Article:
Move over, 5Ks. Earthathon is a 25,000 -mile race with a digital twist.
Runners are always looking for their next big challenge.
A human celebrates during The Color Run, a popular race series where participants are rained with colored powder. Photo by Claire Greenway/ Getty Images for The Color Run.
This month, 1,500 athletes took off on the ultimate challenge: a 25,000 -mile race.
This is not your median run. No race bibs. No day chips. No bananas at the finish. In fact, there’s not even a starting line. Tell what ?!
It’s called Earthathon, and it’s a worldwide digital relay race.
Athlete from all over the world register for free, join one of 10 teams, and operate wherever and whenever they please. Each participant logs their miles on Twitter employing their squad name and the hashtag #earthathon. Then the teams, each around 150 athletes strong, can see their rankings and duke it out on the Earthathon website.
More than a race, Earthathon is basically a sweaty support group for life.
As athletes tweet their mileage, their international teammates offer plenty of virtual support and motivation.
Since running is so often a solitary athletic, Earthathon provides the chance for athletes of all abilities to come together and work toward an ambitious targets.
Dave Spencer, Earthathon founder, told Runner’s World Newswire, “It goes route beyond running. The people doing it have created a group of friends from around the world.”
And some of the athletes are putting in miles to bring extra attention to important issues, too.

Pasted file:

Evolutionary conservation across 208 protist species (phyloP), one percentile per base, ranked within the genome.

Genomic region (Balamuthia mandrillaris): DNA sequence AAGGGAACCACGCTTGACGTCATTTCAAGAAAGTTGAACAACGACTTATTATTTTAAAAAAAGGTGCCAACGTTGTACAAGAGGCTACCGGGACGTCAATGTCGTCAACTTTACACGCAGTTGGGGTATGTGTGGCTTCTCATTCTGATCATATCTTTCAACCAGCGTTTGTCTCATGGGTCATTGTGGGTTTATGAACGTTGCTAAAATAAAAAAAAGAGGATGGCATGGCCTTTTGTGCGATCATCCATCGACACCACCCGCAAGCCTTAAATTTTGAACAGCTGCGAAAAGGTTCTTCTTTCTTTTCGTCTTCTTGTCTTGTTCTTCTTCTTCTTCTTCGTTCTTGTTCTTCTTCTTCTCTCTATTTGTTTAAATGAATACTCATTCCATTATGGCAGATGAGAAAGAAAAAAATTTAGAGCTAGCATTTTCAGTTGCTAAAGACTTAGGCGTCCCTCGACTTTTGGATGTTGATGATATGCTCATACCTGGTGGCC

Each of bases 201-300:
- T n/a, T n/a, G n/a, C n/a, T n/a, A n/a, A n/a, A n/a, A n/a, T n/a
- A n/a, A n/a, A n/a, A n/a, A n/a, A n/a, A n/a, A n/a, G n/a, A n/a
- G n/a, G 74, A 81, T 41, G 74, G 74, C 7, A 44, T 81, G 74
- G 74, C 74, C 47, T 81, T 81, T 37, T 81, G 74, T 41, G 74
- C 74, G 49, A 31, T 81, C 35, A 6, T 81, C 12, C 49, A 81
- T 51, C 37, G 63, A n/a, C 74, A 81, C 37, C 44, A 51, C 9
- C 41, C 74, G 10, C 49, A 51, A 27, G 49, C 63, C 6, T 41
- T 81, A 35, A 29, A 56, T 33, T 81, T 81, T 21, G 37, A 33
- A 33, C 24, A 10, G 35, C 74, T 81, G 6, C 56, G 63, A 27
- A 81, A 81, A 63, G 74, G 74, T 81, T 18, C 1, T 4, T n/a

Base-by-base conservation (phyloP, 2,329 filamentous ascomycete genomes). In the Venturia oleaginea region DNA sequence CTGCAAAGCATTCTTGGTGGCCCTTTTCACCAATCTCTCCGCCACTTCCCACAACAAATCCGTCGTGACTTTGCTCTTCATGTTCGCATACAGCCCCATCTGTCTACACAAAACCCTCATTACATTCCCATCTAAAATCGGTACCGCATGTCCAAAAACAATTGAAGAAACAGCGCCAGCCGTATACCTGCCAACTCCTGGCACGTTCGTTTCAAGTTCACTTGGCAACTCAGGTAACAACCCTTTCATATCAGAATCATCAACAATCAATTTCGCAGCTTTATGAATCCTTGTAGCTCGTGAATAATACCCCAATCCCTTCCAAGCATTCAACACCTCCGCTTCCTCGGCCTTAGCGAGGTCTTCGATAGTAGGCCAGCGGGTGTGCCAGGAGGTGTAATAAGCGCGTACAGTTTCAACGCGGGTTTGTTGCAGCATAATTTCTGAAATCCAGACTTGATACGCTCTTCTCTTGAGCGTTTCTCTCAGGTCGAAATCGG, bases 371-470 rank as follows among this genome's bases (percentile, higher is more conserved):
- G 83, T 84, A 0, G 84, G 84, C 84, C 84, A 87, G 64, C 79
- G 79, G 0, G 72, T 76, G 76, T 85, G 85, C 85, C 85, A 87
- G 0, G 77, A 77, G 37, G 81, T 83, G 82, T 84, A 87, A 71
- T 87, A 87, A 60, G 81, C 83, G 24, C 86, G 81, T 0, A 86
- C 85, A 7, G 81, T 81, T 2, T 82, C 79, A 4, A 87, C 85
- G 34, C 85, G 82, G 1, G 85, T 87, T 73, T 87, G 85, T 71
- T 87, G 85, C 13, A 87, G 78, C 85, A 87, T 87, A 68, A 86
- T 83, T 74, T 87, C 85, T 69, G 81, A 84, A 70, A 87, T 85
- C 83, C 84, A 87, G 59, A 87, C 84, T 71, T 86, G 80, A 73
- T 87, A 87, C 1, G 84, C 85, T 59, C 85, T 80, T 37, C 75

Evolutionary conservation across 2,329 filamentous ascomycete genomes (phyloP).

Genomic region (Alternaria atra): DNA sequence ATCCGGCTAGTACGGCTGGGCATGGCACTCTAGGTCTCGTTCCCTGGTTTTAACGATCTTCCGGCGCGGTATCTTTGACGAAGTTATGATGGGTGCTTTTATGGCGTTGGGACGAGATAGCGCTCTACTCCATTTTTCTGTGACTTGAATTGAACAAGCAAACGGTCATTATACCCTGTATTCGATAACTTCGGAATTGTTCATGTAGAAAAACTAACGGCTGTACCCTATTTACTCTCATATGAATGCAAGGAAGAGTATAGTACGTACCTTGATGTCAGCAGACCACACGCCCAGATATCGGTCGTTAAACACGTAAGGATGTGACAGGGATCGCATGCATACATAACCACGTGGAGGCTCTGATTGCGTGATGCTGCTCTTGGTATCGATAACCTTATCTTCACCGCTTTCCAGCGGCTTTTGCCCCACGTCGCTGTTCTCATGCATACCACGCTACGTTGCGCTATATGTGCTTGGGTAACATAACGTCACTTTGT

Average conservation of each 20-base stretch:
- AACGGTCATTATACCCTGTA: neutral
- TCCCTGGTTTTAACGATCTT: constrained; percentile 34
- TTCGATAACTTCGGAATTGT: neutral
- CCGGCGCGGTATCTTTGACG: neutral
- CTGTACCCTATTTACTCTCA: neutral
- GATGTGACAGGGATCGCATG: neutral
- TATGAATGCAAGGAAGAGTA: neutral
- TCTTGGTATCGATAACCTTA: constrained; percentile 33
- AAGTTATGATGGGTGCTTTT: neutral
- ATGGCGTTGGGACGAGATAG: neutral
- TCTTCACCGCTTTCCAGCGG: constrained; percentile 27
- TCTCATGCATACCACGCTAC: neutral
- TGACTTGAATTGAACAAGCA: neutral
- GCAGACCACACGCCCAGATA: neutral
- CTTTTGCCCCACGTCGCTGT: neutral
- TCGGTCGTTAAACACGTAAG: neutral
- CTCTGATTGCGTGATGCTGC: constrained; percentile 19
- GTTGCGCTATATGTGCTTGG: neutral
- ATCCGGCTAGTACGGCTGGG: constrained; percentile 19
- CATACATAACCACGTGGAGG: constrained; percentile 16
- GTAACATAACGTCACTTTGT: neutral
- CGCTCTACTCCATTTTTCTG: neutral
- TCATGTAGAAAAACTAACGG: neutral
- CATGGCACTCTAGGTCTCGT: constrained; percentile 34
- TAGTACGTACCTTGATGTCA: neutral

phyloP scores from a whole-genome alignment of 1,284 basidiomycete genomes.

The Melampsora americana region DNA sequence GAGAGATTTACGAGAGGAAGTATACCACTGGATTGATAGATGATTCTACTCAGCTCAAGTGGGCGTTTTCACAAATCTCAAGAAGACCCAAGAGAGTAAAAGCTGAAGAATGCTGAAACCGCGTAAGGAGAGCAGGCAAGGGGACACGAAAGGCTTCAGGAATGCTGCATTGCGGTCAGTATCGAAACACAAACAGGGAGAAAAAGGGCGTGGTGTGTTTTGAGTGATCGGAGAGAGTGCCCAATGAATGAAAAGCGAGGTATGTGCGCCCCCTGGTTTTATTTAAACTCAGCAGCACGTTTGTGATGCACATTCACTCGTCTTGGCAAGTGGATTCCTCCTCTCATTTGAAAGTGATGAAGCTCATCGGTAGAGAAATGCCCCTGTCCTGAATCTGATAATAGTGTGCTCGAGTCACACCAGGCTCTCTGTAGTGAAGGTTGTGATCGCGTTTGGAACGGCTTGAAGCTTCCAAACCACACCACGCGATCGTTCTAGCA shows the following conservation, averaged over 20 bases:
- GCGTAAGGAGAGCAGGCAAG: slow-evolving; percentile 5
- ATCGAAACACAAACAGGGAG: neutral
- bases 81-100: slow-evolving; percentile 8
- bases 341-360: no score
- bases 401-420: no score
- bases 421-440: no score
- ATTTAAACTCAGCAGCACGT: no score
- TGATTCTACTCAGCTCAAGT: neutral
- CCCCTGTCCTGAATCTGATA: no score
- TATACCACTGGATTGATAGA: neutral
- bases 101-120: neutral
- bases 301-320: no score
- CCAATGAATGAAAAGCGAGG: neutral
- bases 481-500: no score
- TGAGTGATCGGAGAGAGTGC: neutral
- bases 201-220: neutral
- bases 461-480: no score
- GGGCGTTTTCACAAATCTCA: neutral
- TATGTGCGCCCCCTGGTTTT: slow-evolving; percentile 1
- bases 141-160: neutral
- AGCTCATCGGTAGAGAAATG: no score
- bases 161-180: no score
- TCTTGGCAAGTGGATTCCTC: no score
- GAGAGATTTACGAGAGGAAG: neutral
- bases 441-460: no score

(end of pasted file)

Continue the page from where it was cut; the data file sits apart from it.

To them, the race is much bigger than a simple workout. One squad, known as #HeForSheRunners, is “a derivative of the #HeForShe solidarity movement for #GenderEquality. ”
Others run for loved ones or blend the program with existing fundraisers for medical research or charities.
The race is long, and getting to the finish is all about teamwork.
The 25,000 -mile journey usually takes teams five to six months to complete, and when one squad finishes, our own member join other groups to help them across the finish line, too . It’s basically a 21 st-century version of this:
This Italian marathoner was helped across the finish line in the 1908 Olympics and was disqualified. There are no penalties for helping out in Earthathon. Photo by Hulton Archive/ Getty Images.
The third Earthathon is going on now, and you are able to sign up.
Your dreams are waiting. Dust off those running shoes and get going. Photo by Stewart Chambers/ Flickr( altered ).
This is a unique opportunity to join a community of fellow athletes, athletes, joggers, and walkers from around the world … and to raise awareness for causes that matter to you! If you’re ready for the race of a lifetime, register online , lace up your shoes, and made the road .
Read more: www.upworthy.com